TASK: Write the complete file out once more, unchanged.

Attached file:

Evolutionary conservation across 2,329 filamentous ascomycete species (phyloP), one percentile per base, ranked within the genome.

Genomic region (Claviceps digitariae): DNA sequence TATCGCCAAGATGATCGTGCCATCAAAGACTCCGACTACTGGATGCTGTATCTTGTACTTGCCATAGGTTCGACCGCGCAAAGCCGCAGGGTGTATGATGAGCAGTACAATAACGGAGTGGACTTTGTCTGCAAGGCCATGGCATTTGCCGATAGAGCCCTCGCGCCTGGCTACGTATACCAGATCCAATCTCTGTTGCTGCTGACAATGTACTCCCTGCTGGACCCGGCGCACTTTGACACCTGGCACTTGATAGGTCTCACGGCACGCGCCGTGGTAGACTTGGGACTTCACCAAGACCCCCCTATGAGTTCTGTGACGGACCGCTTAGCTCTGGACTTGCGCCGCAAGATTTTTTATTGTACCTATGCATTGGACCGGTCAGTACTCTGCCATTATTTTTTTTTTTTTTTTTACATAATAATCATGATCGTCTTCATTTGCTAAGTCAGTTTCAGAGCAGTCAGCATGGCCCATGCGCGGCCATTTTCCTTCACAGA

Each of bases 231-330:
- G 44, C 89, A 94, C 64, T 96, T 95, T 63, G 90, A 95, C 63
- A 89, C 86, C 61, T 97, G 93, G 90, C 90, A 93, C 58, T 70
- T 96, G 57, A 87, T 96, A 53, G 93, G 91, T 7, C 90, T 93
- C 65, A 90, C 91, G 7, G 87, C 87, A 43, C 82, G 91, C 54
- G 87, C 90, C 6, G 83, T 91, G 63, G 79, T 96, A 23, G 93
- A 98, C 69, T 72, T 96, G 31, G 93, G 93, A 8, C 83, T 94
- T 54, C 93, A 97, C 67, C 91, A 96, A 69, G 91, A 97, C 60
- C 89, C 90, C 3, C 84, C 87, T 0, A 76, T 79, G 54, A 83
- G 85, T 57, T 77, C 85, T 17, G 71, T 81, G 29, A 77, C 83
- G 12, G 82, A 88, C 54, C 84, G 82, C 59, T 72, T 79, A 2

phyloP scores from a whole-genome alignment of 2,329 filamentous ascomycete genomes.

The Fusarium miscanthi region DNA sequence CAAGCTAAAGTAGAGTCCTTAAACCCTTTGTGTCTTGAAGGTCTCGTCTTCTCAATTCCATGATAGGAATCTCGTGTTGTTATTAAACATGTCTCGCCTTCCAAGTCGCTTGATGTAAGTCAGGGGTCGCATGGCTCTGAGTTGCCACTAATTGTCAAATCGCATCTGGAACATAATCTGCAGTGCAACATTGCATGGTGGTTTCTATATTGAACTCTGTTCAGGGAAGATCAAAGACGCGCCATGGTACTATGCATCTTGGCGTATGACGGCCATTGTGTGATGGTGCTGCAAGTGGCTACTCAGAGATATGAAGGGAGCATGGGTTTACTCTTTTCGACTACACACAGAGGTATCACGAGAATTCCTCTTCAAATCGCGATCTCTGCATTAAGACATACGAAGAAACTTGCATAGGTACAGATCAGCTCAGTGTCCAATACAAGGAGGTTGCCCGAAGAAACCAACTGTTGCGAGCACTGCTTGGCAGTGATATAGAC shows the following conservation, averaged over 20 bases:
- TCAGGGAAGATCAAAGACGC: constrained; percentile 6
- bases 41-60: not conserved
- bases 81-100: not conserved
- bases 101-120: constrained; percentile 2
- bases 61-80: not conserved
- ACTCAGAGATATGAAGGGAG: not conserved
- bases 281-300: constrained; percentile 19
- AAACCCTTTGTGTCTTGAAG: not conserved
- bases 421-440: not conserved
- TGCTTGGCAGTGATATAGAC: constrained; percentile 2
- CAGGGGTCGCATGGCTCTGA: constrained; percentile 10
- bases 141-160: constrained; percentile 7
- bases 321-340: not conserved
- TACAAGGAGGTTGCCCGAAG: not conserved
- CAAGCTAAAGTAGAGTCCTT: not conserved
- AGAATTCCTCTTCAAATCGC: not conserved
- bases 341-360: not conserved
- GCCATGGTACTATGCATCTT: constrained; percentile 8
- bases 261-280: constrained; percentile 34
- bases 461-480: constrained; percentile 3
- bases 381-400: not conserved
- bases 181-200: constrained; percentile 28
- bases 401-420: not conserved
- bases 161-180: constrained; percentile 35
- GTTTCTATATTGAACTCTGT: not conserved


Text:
Evolutionary conservation across 2,329 filamentous ascomycete species (phyloP), one percentile per base, ranked within the genome.

Genomic region (Claviceps digitariae): DNA sequence TATCGCCAAGATGATCGTGCCATCAAAGACTCCGACTACTGGATGCTGTATCTTGTACTTGCCATAGGTTCGACCGCGCAAAGCCGCAGGGTGTATGATGAGCAGTACAATAACGGAGTGGACTTTGTCTGCAAGGCCATGGCATTTGCCGATAGAGCCCTCGCGCCTGGCTACGTATACCAGATCCAATCTCTGTTGCTGCTGACAATGTACTCCCTGCTGGACCCGGCGCACTTTGACACCTGGCACTTGATAGGTCTCACGGCACGCGCCGTGGTAGACTTGGGACTTCACCAAGACCCCCCTATGAGTTCTGTGACGGACCGCTTAGCTCTGGACTTGCGCCGCAAGATTTTTTATTGTACCTATGCATTGGACCGGTCAGTACTCTGCCATTATTTTTTTTTTTTTTTTTACATAATAATCATGATCGTCTTCATTTGCTAAGTCAGTTTCAGAGCAGTCAGCATGGCCCATGCGCGGCCATTTTCCTTCACAGA

Each of bases 231-330:
- G 44, C 89, A 94, C 64, T 96, T 95, T 63, G 90, A 95, C 63
- A 89, C 86, C 61, T 97, G 93, G 90, C 90, A 93, C 58, T 70
- T 96, G 57, A 87, T 96, A 53, G 93, G 91, T 7, C 90, T 93
- C 65, A 90, C 91, G 7, G 87, C 87, A 43, C 82, G 91, C 54
- G 87, C 90, C 6, G 83, T 91, G 63, G 79, T 96, A 23, G 93
- A 98, C 69, T 72, T 96, G 31, G 93, G 93, A 8, C 83, T 94
- T 54, C 93, A 97, C 67, C 91, A 96, A 69, G 91, A 97, C 60
- C 89, C 90, C 3, C 84, C 87, T 0, A 76, T 79, G 54, A 83
- G 85, T 57, T 77, C 85, T 17, G 71, T 81, G 29, A 77, C 83
- G 12, G 82, A 88, C 54, C 84, G 82, C 59, T 72, T 79, A 2

phyloP scores from a whole-genome alignment of 2,329 filamentous ascomycete genomes.

The Fusarium miscanthi region DNA sequence CAAGCTAAAGTAGAGTCCTTAAACCCTTTGTGTCTTGAAGGTCTCGTCTTCTCAATTCCATGATAGGAATCTCGTGTTGTTATTAAACATGTCTCGCCTTCCAAGTCGCTTGATGTAAGTCAGGGGTCGCATGGCTCTGAGTTGCCACTAATTGTCAAATCGCATCTGGAACATAATCTGCAGTGCAACATTGCATGGTGGTTTCTATATTGAACTCTGTTCAGGGAAGATCAAAGACGCGCCATGGTACTATGCATCTTGGCGTATGACGGCCATTGTGTGATGGTGCTGCAAGTGGCTACTCAGAGATATGAAGGGAGCATGGGTTTACTCTTTTCGACTACACACAGAGGTATCACGAGAATTCCTCTTCAAATCGCGATCTCTGCATTAAGACATACGAAGAAACTTGCATAGGTACAGATCAGCTCAGTGTCCAATACAAGGAGGTTGCCCGAAGAAACCAACTGTTGCGAGCACTGCTTGGCAGTGATATAGAC shows the following conservation, averaged over 20 bases:
- TCAGGGAAGATCAAAGACGC: constrained; percentile 6
- bases 41-60: not conserved
- bases 81-100: not conserved
- bases 101-120: constrained; percentile 2
- bases 61-80: not conserved
- ACTCAGAGATATGAAGGGAG: not conserved
- bases 281-300: constrained; percentile 19
- AAACCCTTTGTGTCTTGAAG: not conserved
- bases 421-440: not conserved
- TGCTTGGCAGTGATATAGAC: constrained; percentile 2
- CAGGGGTCGCATGGCTCTGA: constrained; percentile 10
- bases 141-160: constrained; percentile 7
- bases 321-340: not conserved
- TACAAGGAGGTTGCCCGAAG: not conserved
- CAAGCTAAAGTAGAGTCCTT: not conserved
- AGAATTCCTCTTCAAATCGC: not conserved
- bases 341-360: not conserved
- GCCATGGTACTATGCATCTT: constrained; percentile 8
- bases 261-280: constrained; percentile 34
- bases 461-480: constrained; percentile 3
- bases 381-400: not conserved
- bases 181-200: constrained; percentile 28
- bases 401-420: not conserved
- bases 161-180: constrained; percentile 35
- GTTTCTATATTGAACTCTGT: not conserved